17. ROI FAINÉANT

Fainéant is basically the French equivalent of a lazybones or a do-nothing, which makes a roi fainéant literally a “do-nothing king.” The term dates back to the 16th century in France, but has been used since the 1700s in English to refer to a monarch or leader who has no real power and instead acts merely as a figurehead, or as a symbol of power or authority.

18. TANT BIEN QUE MAL

Tant bien que mal has been used in English since the 18th century to describe anything that is only partly or moderately successful. It literally means “as well as badly.”

19. VENTRE À TERRE

Ventre à terre literally means “belly to the ground” in French, and so taken literally it can be used simply to describe someone or something lying face down. Originally, however, it was a term from horse racing, and referred to a horse going at full gallop—so fast that its forelegs are thrown out in front, its hind legs are thrown out backwards, and its belly is directly above the ground. Doing something ventre à terre, ultimately, means doing it at full speed.

20. VIOLON D’INGRES

Oscar-winning actor Forest Whitaker is also a trained operatic tenor. Condoleezza Rice is also a concert pianist. And the acclaimed 18th-19th century French painter Jean-Auguste-Dominique Ingres also just happened to be an exceptionally talented violinist. Because he was so skilled in two entirely different fields, Ingres inspired the French expression violon d’Ingres (literally “Ingres’s violin”), which refers to a hidden talent or pastime, far outside of what you are best known for, and in which you are just as knowledgeable or adept.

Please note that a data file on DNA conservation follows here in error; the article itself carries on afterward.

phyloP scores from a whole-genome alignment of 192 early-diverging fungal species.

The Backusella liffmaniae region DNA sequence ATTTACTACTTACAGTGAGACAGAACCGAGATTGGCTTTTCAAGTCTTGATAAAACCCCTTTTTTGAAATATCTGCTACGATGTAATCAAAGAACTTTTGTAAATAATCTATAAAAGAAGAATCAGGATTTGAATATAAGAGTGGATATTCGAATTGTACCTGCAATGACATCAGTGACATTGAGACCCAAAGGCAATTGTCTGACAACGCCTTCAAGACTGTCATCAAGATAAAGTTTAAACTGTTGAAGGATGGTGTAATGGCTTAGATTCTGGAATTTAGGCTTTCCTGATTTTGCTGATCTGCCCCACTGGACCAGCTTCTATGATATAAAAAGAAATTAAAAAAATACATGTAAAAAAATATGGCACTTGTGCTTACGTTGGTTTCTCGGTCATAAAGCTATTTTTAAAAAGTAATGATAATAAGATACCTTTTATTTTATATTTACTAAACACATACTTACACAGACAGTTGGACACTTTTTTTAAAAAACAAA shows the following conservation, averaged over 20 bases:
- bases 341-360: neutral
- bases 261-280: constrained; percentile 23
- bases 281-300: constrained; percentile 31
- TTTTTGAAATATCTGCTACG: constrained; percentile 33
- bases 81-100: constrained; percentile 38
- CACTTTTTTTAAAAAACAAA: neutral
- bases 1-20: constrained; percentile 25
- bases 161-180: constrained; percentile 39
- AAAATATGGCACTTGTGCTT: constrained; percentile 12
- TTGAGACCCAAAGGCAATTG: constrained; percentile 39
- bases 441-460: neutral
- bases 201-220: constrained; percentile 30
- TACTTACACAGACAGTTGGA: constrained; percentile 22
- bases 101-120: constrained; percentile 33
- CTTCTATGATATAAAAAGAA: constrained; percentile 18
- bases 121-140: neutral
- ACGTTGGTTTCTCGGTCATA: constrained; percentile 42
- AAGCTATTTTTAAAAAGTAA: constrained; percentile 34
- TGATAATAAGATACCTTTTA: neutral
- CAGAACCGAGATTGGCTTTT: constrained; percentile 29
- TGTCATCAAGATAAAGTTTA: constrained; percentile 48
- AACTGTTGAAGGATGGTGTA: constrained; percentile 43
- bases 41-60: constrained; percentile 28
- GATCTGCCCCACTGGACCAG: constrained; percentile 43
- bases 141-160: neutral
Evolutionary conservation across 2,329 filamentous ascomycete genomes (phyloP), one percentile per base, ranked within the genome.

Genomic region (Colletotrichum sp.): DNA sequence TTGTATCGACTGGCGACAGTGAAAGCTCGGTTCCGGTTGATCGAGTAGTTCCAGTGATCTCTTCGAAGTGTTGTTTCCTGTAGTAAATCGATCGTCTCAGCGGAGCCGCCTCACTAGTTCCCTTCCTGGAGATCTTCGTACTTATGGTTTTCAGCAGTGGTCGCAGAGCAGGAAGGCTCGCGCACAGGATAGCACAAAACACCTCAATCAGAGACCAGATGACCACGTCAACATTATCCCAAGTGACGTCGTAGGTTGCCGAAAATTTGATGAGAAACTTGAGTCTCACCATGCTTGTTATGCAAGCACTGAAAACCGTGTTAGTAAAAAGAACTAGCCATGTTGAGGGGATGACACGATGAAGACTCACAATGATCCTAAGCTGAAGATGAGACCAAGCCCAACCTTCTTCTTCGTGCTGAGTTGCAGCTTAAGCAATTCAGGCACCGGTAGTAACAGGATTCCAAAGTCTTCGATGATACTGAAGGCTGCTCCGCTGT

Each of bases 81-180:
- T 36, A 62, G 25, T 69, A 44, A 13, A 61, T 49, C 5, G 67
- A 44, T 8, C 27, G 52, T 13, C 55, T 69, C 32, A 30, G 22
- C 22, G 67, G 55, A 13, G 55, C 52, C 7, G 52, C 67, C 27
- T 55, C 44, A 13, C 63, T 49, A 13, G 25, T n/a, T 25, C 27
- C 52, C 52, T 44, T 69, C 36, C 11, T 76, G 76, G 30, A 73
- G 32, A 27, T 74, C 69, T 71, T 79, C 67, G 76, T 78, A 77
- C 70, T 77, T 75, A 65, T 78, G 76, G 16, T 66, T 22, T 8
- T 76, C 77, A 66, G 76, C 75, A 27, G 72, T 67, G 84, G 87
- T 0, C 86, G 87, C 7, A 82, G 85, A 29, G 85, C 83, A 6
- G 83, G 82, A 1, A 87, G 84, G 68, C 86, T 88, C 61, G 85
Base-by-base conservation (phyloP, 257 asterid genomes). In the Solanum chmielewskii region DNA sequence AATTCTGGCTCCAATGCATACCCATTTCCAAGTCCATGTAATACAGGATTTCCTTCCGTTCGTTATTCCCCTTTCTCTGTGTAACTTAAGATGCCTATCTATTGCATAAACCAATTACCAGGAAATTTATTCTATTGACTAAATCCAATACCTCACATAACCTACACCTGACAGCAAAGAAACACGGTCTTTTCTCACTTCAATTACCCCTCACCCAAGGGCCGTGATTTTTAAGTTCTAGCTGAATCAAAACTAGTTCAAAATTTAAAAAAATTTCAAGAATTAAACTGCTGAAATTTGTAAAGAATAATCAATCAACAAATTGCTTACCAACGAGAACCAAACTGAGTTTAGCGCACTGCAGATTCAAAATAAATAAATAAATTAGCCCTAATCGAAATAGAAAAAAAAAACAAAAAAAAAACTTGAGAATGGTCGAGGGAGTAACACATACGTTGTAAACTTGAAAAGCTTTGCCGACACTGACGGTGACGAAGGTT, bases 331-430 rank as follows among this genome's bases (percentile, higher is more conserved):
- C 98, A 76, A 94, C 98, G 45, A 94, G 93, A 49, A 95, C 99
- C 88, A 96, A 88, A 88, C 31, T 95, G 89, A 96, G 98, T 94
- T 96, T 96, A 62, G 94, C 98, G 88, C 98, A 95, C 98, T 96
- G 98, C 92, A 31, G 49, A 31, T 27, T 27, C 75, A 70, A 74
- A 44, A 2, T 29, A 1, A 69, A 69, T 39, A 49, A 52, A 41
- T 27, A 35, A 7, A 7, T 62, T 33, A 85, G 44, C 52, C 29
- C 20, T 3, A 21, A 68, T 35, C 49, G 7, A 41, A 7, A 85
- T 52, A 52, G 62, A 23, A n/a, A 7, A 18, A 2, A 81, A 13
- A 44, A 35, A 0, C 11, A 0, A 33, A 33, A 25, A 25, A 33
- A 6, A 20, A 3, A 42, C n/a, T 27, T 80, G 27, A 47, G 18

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This Game About Soup Highlights How Tricky Language Is
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Soup, defined by Merriam-Webster as "a liquid food especially with a meat, fish, or vegetable stock as a base and often containing pieces of solid food," is the ultimate simple comfort food. But if you look closer at the definition, you'll notice it's surprisingly vague. Is ramen soup? What about gumbo? Is a soy vanilla latte actually a type of three-bean soup? The subjectivity of language makes this simple food category a lot more complicated than it seems.

That’s the inspiration behind Something Something Soup Something, a new video game that has players label dishes as either soup or not soup. According to Waypoint, Italian philosopher, architect, and game designer Stefano Gualeni created the game after traveling the world asking people what constitutes soup. After interviewing candidates of 23 different nationalities, he concluded that the definition of soup "depends on the region, historical period, and the person with whom you're speaking."